Rugby originated as one of several versions of football played at the major English public schools. From the mid-18th century Rugby School allowed a version of football which included handling of the ball although initially no one was allowed to carry the ball towards the opponents' goal until this innovation occurred in the 1820s. (The story that William Web Ellis was responsible for it in 1823 is now believed to be apocryphal.) In 1845 the school published the first written rules for the game. Other school such as Marlborough College in Wiltshire began to adopt this game. Former students of the schools began to form clubs as adults to continue their enjoyment of the game and introduce others to it. The Rugby Football Union was founded in 1871 to standardize the rules and make the game less violent. The Union was split in 1893 over the issue of professionalism. The breakaway Northern Rugby Football Union was formed and the divide deepened in 1895 with the creation of a separate League. The divide was not truly 'north/south' but 'working class/upper class'. Working class men playing the game could not afford to play on Saturdays and lose wages unless they received some compensation for loss of income. However the Rugby Union would not agree to professionalism until as late as 1995, and Union and League continue to be separate. The Union version of the game is predominant worldwide. Rugby is not currently an Olympic sport but Rugby sevens are due to be included in 2016.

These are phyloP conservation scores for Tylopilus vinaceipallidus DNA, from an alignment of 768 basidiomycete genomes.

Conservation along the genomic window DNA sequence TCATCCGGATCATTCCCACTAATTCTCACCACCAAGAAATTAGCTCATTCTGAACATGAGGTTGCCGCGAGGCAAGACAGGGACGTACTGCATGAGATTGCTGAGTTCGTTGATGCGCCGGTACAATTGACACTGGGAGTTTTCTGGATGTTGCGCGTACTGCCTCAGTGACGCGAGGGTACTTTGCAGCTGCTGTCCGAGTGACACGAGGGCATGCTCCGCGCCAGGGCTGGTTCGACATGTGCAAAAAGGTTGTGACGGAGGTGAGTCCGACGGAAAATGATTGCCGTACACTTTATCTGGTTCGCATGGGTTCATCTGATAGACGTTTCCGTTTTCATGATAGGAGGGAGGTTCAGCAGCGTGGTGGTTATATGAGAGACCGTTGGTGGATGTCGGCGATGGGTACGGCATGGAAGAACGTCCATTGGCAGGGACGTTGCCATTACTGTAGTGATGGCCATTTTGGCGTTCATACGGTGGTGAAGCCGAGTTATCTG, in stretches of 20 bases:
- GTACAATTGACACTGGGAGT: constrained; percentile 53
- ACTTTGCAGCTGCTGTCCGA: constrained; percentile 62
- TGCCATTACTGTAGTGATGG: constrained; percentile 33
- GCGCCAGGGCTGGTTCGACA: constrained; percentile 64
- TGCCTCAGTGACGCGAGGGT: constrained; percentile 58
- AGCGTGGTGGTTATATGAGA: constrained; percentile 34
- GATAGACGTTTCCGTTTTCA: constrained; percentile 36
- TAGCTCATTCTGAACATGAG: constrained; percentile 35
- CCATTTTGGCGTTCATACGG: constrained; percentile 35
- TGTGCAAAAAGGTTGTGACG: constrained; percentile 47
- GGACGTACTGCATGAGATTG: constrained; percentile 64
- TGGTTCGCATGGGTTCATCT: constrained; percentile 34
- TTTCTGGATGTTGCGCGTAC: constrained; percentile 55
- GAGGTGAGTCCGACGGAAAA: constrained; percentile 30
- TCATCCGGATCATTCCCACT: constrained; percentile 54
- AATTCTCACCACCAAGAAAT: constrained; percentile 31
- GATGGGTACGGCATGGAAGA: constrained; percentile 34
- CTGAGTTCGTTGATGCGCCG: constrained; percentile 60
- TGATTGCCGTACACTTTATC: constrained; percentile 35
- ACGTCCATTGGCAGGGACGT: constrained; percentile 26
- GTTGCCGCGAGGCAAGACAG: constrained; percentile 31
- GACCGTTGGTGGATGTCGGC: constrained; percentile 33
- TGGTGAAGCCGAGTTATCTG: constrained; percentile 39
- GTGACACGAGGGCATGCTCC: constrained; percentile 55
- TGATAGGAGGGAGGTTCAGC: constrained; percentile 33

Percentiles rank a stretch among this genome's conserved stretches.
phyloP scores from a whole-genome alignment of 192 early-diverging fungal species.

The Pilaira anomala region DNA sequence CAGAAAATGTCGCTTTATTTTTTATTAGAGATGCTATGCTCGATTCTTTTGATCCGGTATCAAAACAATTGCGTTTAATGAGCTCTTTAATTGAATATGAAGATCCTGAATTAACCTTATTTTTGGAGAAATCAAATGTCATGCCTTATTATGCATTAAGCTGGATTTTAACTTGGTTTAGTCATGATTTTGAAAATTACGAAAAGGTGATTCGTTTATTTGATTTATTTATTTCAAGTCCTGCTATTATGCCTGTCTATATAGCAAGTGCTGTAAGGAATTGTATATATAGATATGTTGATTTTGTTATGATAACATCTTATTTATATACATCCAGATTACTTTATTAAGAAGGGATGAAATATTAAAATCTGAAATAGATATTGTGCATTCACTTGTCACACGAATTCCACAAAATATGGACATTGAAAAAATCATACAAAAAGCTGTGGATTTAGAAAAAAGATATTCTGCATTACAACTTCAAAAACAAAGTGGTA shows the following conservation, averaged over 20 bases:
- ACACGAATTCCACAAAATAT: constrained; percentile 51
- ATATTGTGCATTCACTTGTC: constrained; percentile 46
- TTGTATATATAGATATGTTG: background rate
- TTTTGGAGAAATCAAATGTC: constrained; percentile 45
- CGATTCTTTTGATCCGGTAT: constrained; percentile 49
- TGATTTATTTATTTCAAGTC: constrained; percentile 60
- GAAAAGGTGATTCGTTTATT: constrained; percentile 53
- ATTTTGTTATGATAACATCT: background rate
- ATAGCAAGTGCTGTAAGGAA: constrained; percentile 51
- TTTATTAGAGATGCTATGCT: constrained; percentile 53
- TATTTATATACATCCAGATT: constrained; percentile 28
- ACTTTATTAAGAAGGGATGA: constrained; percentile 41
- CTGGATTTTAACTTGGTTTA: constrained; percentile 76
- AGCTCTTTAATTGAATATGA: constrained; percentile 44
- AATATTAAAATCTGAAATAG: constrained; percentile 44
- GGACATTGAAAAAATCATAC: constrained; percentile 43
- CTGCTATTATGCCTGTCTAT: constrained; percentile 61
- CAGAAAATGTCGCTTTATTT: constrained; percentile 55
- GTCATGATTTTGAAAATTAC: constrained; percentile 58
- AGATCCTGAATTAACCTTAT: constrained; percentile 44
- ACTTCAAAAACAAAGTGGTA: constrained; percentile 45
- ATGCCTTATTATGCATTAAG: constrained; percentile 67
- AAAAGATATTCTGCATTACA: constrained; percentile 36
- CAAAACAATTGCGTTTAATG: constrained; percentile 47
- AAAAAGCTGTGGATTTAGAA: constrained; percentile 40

Photograph of Trowbridge Rugby Team in 1933 (Reference 2437/31)
Photograph of Hardenhuish School Chippenham rugby team playing under the rules and mode of dress common in 1871 as a centenary celebration in 1971 (Reference F8/700/4/1/25/2)
Notebook from Trowbridge Rugby Club in 1973, showing the costs of matches including match fees of 20 pence and half-time oranges at 12 pence. (Reference 2437/29)